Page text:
Pediatric patient with a known case of tetralogy of Fallot has fever and severe headache.
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There is a well-defined, lobulated, rim-enhancing area of low attenuation at the right frontoparietal gray-white matter junction with surrounding edema and slight compression of the body of the right lateral ventricle. A smaller similar-looking lesion is seen in the left frontal gray-white matter junction.
An extraaxial low-attenuating area with enhancing borders is seen at the right parietal convexity with associated focal compression of the adjacent brain parenchyma.
The imaged cerebral vessels appear hyperdense. This may be due to increased viscosity of the blood secondary to possible polycythemia.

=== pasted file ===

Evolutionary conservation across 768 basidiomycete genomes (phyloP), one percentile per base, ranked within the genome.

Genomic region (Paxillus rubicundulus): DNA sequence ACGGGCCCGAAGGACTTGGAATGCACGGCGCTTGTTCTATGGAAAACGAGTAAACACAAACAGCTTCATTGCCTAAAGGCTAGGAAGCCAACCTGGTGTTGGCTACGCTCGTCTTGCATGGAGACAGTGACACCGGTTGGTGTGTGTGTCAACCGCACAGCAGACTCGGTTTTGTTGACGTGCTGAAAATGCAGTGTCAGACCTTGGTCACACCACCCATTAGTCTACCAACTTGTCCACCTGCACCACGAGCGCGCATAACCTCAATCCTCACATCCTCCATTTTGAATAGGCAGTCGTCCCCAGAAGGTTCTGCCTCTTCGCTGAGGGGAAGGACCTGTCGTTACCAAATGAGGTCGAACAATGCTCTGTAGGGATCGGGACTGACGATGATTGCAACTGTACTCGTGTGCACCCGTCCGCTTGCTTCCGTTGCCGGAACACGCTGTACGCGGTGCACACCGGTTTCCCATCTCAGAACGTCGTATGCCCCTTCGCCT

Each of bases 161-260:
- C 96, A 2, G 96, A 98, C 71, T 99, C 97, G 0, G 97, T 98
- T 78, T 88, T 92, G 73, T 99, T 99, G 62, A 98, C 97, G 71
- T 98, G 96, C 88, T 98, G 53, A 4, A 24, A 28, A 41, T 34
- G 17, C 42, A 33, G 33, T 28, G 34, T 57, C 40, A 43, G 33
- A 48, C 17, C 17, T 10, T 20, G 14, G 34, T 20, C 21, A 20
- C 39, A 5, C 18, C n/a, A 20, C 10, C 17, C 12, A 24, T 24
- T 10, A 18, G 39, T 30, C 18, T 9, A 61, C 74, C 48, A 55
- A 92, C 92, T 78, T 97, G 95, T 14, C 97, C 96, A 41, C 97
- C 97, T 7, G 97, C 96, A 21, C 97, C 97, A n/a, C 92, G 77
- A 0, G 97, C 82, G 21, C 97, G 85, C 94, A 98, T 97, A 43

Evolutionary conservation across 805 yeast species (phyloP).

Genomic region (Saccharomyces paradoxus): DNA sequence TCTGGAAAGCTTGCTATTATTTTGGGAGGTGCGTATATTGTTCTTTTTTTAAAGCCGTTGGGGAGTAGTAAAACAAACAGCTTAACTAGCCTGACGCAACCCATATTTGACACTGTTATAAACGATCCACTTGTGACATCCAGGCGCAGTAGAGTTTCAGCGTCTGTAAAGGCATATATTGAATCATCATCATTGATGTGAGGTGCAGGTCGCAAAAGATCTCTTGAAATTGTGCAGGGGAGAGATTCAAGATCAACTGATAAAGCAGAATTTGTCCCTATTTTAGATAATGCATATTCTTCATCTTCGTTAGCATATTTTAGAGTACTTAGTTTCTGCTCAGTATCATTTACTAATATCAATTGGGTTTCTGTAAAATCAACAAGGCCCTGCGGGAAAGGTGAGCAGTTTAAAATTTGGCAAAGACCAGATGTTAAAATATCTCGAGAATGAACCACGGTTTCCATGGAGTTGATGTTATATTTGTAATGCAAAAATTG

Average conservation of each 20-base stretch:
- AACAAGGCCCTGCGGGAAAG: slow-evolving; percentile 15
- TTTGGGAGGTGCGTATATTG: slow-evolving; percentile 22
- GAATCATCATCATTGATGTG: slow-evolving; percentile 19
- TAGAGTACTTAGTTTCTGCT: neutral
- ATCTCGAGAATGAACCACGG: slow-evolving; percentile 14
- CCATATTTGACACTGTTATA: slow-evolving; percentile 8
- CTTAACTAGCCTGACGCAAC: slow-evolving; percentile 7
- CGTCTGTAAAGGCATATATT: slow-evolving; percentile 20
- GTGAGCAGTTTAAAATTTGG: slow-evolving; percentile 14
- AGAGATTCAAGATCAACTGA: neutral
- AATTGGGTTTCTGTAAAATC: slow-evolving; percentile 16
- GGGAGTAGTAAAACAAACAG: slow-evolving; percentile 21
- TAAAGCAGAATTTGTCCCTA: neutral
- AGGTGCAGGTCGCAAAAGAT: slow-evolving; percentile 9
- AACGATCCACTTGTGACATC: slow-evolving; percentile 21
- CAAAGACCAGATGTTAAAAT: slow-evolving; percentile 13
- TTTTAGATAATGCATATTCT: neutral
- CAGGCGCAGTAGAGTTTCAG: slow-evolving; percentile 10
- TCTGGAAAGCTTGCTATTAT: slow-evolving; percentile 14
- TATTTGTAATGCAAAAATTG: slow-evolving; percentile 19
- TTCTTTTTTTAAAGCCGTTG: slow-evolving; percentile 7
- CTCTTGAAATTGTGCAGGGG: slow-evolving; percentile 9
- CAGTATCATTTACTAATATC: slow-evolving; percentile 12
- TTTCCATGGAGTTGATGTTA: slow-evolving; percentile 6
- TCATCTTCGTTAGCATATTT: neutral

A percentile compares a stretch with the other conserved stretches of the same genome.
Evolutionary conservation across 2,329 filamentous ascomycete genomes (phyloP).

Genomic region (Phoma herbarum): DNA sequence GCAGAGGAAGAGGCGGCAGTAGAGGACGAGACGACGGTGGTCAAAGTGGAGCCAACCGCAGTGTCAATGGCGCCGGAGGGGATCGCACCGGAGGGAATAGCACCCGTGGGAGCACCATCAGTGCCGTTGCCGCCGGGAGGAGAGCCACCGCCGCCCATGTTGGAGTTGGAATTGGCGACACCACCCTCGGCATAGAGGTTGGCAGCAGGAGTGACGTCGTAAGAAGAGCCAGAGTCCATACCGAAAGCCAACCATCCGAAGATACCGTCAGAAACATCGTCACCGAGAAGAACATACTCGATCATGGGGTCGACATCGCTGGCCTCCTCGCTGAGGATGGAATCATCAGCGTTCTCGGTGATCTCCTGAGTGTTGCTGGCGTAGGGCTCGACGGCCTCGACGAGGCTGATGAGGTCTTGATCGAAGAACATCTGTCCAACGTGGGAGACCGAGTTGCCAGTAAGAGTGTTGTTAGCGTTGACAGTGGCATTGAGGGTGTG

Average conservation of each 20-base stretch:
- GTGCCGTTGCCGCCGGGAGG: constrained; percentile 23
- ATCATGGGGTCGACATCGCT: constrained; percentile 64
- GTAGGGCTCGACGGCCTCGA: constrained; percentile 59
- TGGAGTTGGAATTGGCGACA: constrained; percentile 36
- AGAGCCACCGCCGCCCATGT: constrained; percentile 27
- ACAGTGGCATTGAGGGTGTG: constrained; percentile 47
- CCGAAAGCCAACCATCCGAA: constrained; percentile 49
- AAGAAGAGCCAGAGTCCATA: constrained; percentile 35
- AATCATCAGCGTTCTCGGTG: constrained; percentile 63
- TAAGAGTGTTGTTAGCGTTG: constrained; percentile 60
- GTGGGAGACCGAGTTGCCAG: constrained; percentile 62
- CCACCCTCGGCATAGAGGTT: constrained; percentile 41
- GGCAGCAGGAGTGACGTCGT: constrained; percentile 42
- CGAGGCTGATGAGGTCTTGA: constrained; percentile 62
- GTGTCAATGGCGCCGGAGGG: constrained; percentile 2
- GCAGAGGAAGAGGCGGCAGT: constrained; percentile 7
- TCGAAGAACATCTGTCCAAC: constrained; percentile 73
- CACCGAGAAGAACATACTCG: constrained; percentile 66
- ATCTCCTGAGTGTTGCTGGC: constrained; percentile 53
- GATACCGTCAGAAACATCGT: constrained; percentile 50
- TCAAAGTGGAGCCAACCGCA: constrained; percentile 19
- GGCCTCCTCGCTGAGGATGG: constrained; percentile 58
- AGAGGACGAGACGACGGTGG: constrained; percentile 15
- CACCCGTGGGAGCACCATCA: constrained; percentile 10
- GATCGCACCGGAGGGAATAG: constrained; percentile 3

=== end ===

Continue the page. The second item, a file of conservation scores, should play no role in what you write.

An area of increased density is seen in the left cerebellar hemisphere, which on contrast study shows a bunch of small veins draining towards a prominent vein that runs to the left cerebellopontine angle region adjacent to the transverse sinus. This is an incidental finding of developmental venous anomaly.
4 case question available
Patients with congenital cyanotic heart disease are at risk of developing brain abscess, and tetralogy of Fallot is the most common cardiac anomaly associated with brain abscess.
In patients with left-to-right shunt, venous blood bypasses the pulmonary circulation wherein bacteria in the bloodstream is filtered. Patients with cyanotic heart disease have areas of low perfusion in the brain, commonly at the gray-white matter junction, which are prone to bacterial seeding that may be present in the blood stream.
- 1. Brant, William E. and Helms, Clyde A. Fundamentals of Diagnostic Radiology 4th Ed.
- 2. Anne G. Osborn. Osborn's Brain: Imaging, Pathology, and Anatomy 1st Ed. Amirsys Publishing, Inc.
- 3. Ranjith K. Moorthy, M.Ch., and Vedantam Rajshekhar, M.Ch. Management of Brain Abscess: An Overview. Neurosurgical Focus, June 2008.